I'm running a bitcoin node on regtest. I'm writing scripts to interact with the chain-state database.

For my purpose, I'm creating, signing and sending a transaction to my node (pretty much following the instructions from here, specifically chapter 4 and 8)

  "amount": 0.00000000,
  "fee": -14.28700000,
  "confirmations": 200,
  "blockhash": "41dd1e98ab12148e8cd5c0ad06aab27beb4117f54b1e51916b7238535884cac2",
  "blockheight": 1001,
  "blockindex": 1,
  "blocktime": 1644326961,
  "txid": "9286a6f8e3814977efa6acd6320a4d4367f0bed85f9477c78da6c122086f49df",
  "walletconflicts": [
  "time": 1644326955,
  "timereceived": 1644326955,
  "bip125-replaceable": "no",
  "details": [
      "category": "send",
      "amount": 0.00000000,
      "vout": 0,
      "fee": -14.28700000,
      "abandoned": false
  "hex": "..."

Below is the transaction outputs:

 "vout": [
      "value": 0.00000000,
      "n": 0,
      "scriptPubKey": {
        "asm": "OP_RETURN 6268696a6b6c0a",
        "hex": "6a076268696a6b6c0a",
        "type": "nulldata"
      "value": 10.71300000,
      "n": 1,
      "scriptPubKey": {
        "asm": "0 e2698bbd6d475f022f8e5f852fa10ac761faa9c7",
        "hex": "0014e2698bbd6d475f022f8e5f852fa10ac761faa9c7",
        "reqSigs": 1,
        "type": "witness_v0_keyhash",
        "addresses": [

My problem: When I query the chainstate database and decode the TXIDs and output indexes, I see only the second output and not the first (i.e. the OP_RETURN one). I've retried on clean slate, other wallets, etc, but the problem still persists.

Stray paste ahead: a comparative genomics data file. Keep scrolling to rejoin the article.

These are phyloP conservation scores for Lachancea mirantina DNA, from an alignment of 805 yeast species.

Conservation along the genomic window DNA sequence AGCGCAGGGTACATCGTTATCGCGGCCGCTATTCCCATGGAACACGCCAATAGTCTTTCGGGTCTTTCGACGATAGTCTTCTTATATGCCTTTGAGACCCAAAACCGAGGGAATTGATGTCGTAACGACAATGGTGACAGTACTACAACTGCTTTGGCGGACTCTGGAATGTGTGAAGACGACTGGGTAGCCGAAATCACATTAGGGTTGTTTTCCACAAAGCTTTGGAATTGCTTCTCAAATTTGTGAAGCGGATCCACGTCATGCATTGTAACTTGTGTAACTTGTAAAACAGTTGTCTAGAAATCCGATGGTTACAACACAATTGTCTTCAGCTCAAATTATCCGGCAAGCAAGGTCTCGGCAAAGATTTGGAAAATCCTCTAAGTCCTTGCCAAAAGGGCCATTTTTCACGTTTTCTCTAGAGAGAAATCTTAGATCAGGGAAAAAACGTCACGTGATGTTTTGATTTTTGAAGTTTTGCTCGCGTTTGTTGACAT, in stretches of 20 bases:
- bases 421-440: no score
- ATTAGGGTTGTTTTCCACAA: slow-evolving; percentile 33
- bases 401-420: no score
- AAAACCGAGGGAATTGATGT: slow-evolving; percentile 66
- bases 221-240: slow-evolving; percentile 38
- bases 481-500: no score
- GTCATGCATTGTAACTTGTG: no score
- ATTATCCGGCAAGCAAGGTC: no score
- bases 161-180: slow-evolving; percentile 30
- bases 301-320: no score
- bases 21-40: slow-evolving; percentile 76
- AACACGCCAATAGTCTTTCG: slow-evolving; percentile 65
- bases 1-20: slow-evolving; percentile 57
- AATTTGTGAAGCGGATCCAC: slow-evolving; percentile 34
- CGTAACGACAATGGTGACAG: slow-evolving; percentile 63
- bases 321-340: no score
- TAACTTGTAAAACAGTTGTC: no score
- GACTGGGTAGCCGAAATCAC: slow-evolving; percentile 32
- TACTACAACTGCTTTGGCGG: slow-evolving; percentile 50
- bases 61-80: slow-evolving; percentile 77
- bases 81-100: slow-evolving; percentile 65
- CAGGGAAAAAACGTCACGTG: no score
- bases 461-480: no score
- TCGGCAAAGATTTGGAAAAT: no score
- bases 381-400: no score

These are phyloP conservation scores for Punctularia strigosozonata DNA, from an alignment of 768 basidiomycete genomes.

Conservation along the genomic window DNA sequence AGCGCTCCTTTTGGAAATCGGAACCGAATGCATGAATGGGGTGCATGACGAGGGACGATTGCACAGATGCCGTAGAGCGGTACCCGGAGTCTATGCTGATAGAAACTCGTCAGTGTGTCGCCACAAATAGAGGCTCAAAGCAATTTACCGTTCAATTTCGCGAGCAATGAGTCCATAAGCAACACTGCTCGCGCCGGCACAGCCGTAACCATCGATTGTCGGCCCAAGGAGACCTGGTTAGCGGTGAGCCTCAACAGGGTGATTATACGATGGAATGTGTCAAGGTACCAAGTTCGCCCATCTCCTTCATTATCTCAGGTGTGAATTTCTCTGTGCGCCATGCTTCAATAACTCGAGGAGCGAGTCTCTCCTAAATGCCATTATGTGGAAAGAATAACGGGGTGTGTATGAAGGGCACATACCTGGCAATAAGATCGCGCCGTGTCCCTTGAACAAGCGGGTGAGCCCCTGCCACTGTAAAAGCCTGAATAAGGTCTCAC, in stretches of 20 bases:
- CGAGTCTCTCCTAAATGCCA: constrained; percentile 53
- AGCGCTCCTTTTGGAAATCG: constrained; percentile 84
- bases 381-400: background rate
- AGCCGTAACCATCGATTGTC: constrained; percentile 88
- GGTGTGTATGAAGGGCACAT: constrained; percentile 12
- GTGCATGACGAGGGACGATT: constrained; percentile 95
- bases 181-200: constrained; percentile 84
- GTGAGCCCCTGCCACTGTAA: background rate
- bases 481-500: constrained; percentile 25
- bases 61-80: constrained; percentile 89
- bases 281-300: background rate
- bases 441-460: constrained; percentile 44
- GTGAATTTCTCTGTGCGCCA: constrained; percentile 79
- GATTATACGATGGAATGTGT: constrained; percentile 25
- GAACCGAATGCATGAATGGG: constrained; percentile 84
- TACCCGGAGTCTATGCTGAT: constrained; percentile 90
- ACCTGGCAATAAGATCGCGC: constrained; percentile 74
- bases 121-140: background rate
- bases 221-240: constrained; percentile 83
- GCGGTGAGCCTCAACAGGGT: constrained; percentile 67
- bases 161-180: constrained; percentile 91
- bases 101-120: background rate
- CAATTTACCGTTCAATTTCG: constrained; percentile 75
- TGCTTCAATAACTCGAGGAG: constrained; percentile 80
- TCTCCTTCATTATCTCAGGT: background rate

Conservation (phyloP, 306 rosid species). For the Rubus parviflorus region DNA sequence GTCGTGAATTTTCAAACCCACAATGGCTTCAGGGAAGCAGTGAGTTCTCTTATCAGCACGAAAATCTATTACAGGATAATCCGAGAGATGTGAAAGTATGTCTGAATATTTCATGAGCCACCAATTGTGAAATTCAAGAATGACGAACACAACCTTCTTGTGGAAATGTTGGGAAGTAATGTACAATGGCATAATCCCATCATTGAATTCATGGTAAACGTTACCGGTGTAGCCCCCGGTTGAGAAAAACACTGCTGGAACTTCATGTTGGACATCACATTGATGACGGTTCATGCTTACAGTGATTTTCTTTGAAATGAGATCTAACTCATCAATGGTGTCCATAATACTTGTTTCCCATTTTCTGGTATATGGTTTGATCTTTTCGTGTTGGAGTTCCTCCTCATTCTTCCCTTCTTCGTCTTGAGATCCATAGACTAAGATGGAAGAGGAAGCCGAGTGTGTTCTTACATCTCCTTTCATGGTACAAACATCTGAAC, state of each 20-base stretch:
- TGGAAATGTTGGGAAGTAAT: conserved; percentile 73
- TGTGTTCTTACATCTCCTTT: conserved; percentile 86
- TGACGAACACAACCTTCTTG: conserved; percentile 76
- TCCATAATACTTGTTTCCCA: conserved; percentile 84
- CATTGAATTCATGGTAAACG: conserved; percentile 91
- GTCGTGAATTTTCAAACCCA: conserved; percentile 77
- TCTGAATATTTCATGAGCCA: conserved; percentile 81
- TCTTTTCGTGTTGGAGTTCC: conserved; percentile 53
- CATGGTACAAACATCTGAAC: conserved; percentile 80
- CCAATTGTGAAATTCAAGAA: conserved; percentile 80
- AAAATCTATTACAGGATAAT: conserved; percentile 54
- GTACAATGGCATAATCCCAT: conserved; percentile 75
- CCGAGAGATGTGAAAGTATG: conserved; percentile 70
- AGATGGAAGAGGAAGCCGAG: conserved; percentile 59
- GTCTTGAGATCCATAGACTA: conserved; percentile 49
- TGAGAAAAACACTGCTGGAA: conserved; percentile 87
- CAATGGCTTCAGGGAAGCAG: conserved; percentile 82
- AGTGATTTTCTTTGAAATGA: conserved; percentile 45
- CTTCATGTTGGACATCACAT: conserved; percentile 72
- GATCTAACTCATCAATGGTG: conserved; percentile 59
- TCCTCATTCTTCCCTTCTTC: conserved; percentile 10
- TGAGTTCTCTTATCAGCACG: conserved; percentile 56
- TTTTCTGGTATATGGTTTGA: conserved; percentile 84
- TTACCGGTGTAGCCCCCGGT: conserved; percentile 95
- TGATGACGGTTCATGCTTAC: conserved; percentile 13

I've read 200 confirmations is as good as go, but I've tried the same after generating 400 more blocks too. Even still, that doesnt explain why I cant find my OP_RETURN UTXO in the chainstate folder.

For reference, this is my Python script that queries the chainstate folder:

for key,value in db:

arr.sort(key=lambda x:x[1])
for i in arr:

What am I missing out? I really want to be able to parse my OP_RETURN UTXOs.

1 Answer 1


Since OP_RETURN are "provably" unspendable they are not stored in the chainstate database (nor cached in RAM).

If you want to see your OP_RETURN outputs you'll have to parse the block chain (or use -txindex and getrawtransaction on your node).

  • 1
    Thanks, I'll try this out and let you know. I have a followup question: OP_RETURN is the only way to add arbitrary data onto the chain, right? Are there any other ways for the same? Feb 8, 2022 at 15:24
  • There are other ways but this is preferred by most users.
    – user103136
    Feb 8, 2022 at 19:19
  • 1
    Before OP_RETURNs were introduced, people would write data into output scripts instead. This had more overhead size for the data written, and since these outputs weren't provably unspendable, everyone has to carry them around in their UTXO set forever. So, OP_RETURNs were the middleground. Users can write stuff to the blockchain, but at least we don't need to keep it in the UTXO set.
    – Murch
    Feb 9, 2022 at 1:54
  • But information about OP_RETURN transaction must have been stored somewhere, right? How else would I be getting transaction info when running 'bitcoin-cli listunspent' then? Feb 9, 2022 at 5:17

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